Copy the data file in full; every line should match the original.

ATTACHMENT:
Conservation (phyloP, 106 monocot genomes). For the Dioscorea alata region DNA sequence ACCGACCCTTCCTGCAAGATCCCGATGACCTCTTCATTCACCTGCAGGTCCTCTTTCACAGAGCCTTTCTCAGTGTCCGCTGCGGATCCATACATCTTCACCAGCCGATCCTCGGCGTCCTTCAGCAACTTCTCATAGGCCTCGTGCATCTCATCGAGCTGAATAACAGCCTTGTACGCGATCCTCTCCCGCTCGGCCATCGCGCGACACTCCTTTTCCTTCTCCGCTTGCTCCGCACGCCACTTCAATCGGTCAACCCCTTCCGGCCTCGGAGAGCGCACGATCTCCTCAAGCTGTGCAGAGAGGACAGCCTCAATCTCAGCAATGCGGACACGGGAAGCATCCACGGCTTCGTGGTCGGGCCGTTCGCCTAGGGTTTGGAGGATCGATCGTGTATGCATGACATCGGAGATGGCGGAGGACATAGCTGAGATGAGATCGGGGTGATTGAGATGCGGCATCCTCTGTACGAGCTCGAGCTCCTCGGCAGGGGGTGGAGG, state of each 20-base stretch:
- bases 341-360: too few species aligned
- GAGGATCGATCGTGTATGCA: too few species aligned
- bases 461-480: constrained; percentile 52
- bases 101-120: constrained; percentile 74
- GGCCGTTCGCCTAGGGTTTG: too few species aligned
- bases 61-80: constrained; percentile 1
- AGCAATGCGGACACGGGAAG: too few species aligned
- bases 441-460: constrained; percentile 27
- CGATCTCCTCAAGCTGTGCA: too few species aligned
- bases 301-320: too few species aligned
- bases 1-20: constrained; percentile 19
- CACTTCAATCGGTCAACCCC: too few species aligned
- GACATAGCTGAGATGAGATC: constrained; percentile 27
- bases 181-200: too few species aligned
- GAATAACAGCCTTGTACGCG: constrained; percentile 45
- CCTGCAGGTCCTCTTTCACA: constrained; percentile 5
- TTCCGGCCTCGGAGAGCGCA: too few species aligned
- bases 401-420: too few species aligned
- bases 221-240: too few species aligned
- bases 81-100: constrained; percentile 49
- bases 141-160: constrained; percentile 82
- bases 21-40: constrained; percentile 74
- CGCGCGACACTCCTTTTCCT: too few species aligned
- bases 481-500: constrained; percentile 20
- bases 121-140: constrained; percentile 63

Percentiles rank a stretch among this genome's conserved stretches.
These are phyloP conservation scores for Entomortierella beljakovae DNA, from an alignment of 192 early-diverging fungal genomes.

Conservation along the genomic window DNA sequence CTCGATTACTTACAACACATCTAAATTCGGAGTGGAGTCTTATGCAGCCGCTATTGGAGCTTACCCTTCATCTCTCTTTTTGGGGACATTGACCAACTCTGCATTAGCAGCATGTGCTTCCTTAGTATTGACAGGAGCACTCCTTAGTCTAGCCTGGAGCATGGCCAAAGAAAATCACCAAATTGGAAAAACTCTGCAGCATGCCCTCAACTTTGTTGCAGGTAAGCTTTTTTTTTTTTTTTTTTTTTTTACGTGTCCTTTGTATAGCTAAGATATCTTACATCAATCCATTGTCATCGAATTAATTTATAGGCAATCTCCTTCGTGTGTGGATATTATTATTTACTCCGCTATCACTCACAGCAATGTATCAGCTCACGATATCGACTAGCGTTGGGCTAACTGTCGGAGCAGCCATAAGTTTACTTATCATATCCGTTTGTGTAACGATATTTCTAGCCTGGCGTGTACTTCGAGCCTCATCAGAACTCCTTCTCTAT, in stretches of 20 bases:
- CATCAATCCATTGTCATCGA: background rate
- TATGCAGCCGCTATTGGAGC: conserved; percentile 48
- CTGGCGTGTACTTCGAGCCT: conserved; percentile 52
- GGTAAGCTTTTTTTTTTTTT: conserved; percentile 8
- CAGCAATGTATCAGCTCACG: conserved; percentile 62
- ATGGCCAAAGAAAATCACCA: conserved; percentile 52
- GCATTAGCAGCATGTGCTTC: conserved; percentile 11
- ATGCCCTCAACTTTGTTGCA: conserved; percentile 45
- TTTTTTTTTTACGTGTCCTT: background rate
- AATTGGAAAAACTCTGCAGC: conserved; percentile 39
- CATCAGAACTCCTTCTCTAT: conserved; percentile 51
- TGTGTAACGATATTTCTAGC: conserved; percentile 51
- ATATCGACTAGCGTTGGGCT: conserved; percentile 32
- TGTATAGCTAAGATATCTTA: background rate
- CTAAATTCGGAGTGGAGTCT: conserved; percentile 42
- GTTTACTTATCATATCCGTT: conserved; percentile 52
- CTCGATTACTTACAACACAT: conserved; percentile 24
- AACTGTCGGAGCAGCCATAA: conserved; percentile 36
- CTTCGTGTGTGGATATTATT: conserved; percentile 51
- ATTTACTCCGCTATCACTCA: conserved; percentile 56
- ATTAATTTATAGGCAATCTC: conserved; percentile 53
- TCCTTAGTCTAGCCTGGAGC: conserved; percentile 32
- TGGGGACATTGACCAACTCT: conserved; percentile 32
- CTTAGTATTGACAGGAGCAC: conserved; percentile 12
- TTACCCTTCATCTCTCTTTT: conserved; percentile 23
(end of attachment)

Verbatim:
Conservation (phyloP, 106 monocot genomes). For the Dioscorea alata region DNA sequence ACCGACCCTTCCTGCAAGATCCCGATGACCTCTTCATTCACCTGCAGGTCCTCTTTCACAGAGCCTTTCTCAGTGTCCGCTGCGGATCCATACATCTTCACCAGCCGATCCTCGGCGTCCTTCAGCAACTTCTCATAGGCCTCGTGCATCTCATCGAGCTGAATAACAGCCTTGTACGCGATCCTCTCCCGCTCGGCCATCGCGCGACACTCCTTTTCCTTCTCCGCTTGCTCCGCACGCCACTTCAATCGGTCAACCCCTTCCGGCCTCGGAGAGCGCACGATCTCCTCAAGCTGTGCAGAGAGGACAGCCTCAATCTCAGCAATGCGGACACGGGAAGCATCCACGGCTTCGTGGTCGGGCCGTTCGCCTAGGGTTTGGAGGATCGATCGTGTATGCATGACATCGGAGATGGCGGAGGACATAGCTGAGATGAGATCGGGGTGATTGAGATGCGGCATCCTCTGTACGAGCTCGAGCTCCTCGGCAGGGGGTGGAGG, state of each 20-base stretch:
- bases 341-360: too few species aligned
- GAGGATCGATCGTGTATGCA: too few species aligned
- bases 461-480: constrained; percentile 52
- bases 101-120: constrained; percentile 74
- GGCCGTTCGCCTAGGGTTTG: too few species aligned
- bases 61-80: constrained; percentile 1
- AGCAATGCGGACACGGGAAG: too few species aligned
- bases 441-460: constrained; percentile 27
- CGATCTCCTCAAGCTGTGCA: too few species aligned
- bases 301-320: too few species aligned
- bases 1-20: constrained; percentile 19
- CACTTCAATCGGTCAACCCC: too few species aligned
- GACATAGCTGAGATGAGATC: constrained; percentile 27
- bases 181-200: too few species aligned
- GAATAACAGCCTTGTACGCG: constrained; percentile 45
- CCTGCAGGTCCTCTTTCACA: constrained; percentile 5
- TTCCGGCCTCGGAGAGCGCA: too few species aligned
- bases 401-420: too few species aligned
- bases 221-240: too few species aligned
- bases 81-100: constrained; percentile 49
- bases 141-160: constrained; percentile 82
- bases 21-40: constrained; percentile 74
- CGCGCGACACTCCTTTTCCT: too few species aligned
- bases 481-500: constrained; percentile 20
- bases 121-140: constrained; percentile 63

Percentiles rank a stretch among this genome's conserved stretches.
These are phyloP conservation scores for Entomortierella beljakovae DNA, from an alignment of 192 early-diverging fungal genomes.

Conservation along the genomic window DNA sequence CTCGATTACTTACAACACATCTAAATTCGGAGTGGAGTCTTATGCAGCCGCTATTGGAGCTTACCCTTCATCTCTCTTTTTGGGGACATTGACCAACTCTGCATTAGCAGCATGTGCTTCCTTAGTATTGACAGGAGCACTCCTTAGTCTAGCCTGGAGCATGGCCAAAGAAAATCACCAAATTGGAAAAACTCTGCAGCATGCCCTCAACTTTGTTGCAGGTAAGCTTTTTTTTTTTTTTTTTTTTTTTACGTGTCCTTTGTATAGCTAAGATATCTTACATCAATCCATTGTCATCGAATTAATTTATAGGCAATCTCCTTCGTGTGTGGATATTATTATTTACTCCGCTATCACTCACAGCAATGTATCAGCTCACGATATCGACTAGCGTTGGGCTAACTGTCGGAGCAGCCATAAGTTTACTTATCATATCCGTTTGTGTAACGATATTTCTAGCCTGGCGTGTACTTCGAGCCTCATCAGAACTCCTTCTCTAT, in stretches of 20 bases:
- CATCAATCCATTGTCATCGA: background rate
- TATGCAGCCGCTATTGGAGC: conserved; percentile 48
- CTGGCGTGTACTTCGAGCCT: conserved; percentile 52
- GGTAAGCTTTTTTTTTTTTT: conserved; percentile 8
- CAGCAATGTATCAGCTCACG: conserved; percentile 62
- ATGGCCAAAGAAAATCACCA: conserved; percentile 52
- GCATTAGCAGCATGTGCTTC: conserved; percentile 11
- ATGCCCTCAACTTTGTTGCA: conserved; percentile 45
- TTTTTTTTTTACGTGTCCTT: background rate
- AATTGGAAAAACTCTGCAGC: conserved; percentile 39
- CATCAGAACTCCTTCTCTAT: conserved; percentile 51
- TGTGTAACGATATTTCTAGC: conserved; percentile 51
- ATATCGACTAGCGTTGGGCT: conserved; percentile 32
- TGTATAGCTAAGATATCTTA: background rate
- CTAAATTCGGAGTGGAGTCT: conserved; percentile 42
- GTTTACTTATCATATCCGTT: conserved; percentile 52
- CTCGATTACTTACAACACAT: conserved; percentile 24
- AACTGTCGGAGCAGCCATAA: conserved; percentile 36
- CTTCGTGTGTGGATATTATT: conserved; percentile 51
- ATTTACTCCGCTATCACTCA: conserved; percentile 56
- ATTAATTTATAGGCAATCTC: conserved; percentile 53
- TCCTTAGTCTAGCCTGGAGC: conserved; percentile 32
- TGGGGACATTGACCAACTCT: conserved; percentile 32
- CTTAGTATTGACAGGAGCAC: conserved; percentile 12
- TTACCCTTCATCTCTCTTTT: conserved; percentile 23